In his convention address, Cruz spoke at length about the recent stretch of violence across the country. He urged Americans to fight for the families of five police officers killed in his hometown of Dallas, as well as the family of Alton Sterling, a black man killed by police in Louisiana.
While Trump has dominated campaign coverage for months, Clinton has been the negative star of the GOP convention. Speakers have painted an apocalyptic vision of America if she should win and have aggressively challenged her character. While Clinton has been a target of GOP ire for decades, the harshness of the attacks has been striking.
For a third straight night, the crowd repeatedly chanted, "Lock her up." While anti-Clinton sentiment is an easy way to bring Republicans together, the negativity crossed the line for some in the party.
"Certainly races can be won based on focusing on the opponent," said Sen. Bob Corker of Tennessee. "But I think we're at a place in our country's evolution where it's particularly important now, with all that's happened and the concerns that people have, for a positive vision to be laid out."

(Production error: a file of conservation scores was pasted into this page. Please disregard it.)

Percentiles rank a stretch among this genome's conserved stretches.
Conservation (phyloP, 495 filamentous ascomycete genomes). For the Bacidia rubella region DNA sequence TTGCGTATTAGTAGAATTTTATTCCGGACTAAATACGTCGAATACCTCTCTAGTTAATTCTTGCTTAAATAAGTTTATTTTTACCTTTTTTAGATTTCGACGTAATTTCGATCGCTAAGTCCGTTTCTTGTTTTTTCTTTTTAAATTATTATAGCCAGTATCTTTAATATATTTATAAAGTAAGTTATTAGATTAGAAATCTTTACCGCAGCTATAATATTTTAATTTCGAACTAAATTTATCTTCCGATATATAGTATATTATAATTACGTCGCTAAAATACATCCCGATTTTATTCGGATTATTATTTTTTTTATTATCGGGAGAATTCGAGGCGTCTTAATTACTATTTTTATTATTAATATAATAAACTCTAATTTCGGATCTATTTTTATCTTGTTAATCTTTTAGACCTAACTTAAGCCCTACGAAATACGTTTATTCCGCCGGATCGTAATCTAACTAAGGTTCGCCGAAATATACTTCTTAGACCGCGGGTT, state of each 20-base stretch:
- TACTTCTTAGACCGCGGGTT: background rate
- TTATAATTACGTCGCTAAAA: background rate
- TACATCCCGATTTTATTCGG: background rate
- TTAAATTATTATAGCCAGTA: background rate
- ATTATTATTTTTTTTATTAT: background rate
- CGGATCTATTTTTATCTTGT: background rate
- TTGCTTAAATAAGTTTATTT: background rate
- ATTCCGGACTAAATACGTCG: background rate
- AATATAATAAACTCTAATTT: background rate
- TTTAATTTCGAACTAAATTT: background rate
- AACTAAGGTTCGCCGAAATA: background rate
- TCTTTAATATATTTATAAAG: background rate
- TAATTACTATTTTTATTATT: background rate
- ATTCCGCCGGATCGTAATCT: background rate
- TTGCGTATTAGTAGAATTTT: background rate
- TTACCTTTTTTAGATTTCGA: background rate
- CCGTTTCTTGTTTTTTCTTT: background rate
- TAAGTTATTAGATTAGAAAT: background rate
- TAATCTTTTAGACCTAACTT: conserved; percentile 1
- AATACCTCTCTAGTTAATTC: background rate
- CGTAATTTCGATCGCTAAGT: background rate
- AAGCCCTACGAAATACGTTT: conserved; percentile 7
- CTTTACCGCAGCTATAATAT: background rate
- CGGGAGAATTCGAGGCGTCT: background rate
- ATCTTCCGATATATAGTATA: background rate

Wednesday afternoon, Pence and his family, along with Trump's adult children, greeted the billionaire as his helicopter landed by Cleveland's picturesque lakefront.
Eric Trump, the candidate's 32-year-old son, took the stage near the evening's end, praising his father as other family members had earlier in the week.
Melania Trump was the first in the family to address the convention, warmly casting her husband as kind and loyal. But her speech was quickly subsumed by the plagiarism charges, overshadowing nearly all of the campaign's other messaging.
After the campaign spent 36 hours dismissing the dustup as absurd -- and any similarities with Mrs. Obama's speech as coincidence -- writer Meredith McIver said Wednesday she had included passages from the first lady in Mrs. Trump's address.
AP writers Jonathan Lemire, Kathleen Hennessey and Steve Peoples in Cleveland, Barbara Rodriguez in Des Moines, Iowa, John Hanna in Topeka, Kansas, and Meg Kinnard in Columbia, South Carolina, contributed to this report.
Follow Julie Pace at http://twitter.com/jpaceDC and Jill Colvin at http://twitter.com/colvinj